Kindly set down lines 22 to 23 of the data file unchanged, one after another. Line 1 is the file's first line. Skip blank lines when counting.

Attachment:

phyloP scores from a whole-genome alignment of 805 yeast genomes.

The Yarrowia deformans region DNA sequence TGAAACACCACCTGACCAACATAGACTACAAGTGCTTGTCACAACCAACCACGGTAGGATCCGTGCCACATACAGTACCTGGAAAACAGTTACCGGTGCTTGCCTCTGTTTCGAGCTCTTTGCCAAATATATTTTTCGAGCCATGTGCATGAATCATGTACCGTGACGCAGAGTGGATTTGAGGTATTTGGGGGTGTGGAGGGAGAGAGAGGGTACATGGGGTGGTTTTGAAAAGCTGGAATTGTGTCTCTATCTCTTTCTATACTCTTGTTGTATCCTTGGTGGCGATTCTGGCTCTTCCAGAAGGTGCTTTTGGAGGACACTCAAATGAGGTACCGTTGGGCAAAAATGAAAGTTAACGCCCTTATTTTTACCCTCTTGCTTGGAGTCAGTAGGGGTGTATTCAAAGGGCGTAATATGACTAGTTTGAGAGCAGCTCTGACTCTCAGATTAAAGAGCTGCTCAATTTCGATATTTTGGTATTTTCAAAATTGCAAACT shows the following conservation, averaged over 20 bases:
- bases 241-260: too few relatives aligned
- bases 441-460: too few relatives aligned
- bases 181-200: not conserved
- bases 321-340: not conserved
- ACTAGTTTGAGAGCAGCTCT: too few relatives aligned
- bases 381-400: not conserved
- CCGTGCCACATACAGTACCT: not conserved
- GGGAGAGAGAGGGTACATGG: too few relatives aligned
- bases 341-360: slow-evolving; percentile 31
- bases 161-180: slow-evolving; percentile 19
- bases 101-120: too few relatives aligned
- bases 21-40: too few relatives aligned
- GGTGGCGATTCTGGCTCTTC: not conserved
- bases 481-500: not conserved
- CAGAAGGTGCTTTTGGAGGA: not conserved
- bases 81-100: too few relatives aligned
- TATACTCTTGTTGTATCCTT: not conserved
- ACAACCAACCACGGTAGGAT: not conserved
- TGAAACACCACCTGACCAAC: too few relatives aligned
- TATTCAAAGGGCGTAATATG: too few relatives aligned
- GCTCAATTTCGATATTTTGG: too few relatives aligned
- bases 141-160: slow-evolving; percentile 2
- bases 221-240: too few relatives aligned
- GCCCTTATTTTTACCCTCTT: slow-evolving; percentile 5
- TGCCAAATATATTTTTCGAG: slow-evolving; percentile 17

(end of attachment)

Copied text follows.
- TATTCAAAGGGCGTAATATG: too few relatives aligned
- GCTCAATTTCGATATTTTGG: too few relatives aligned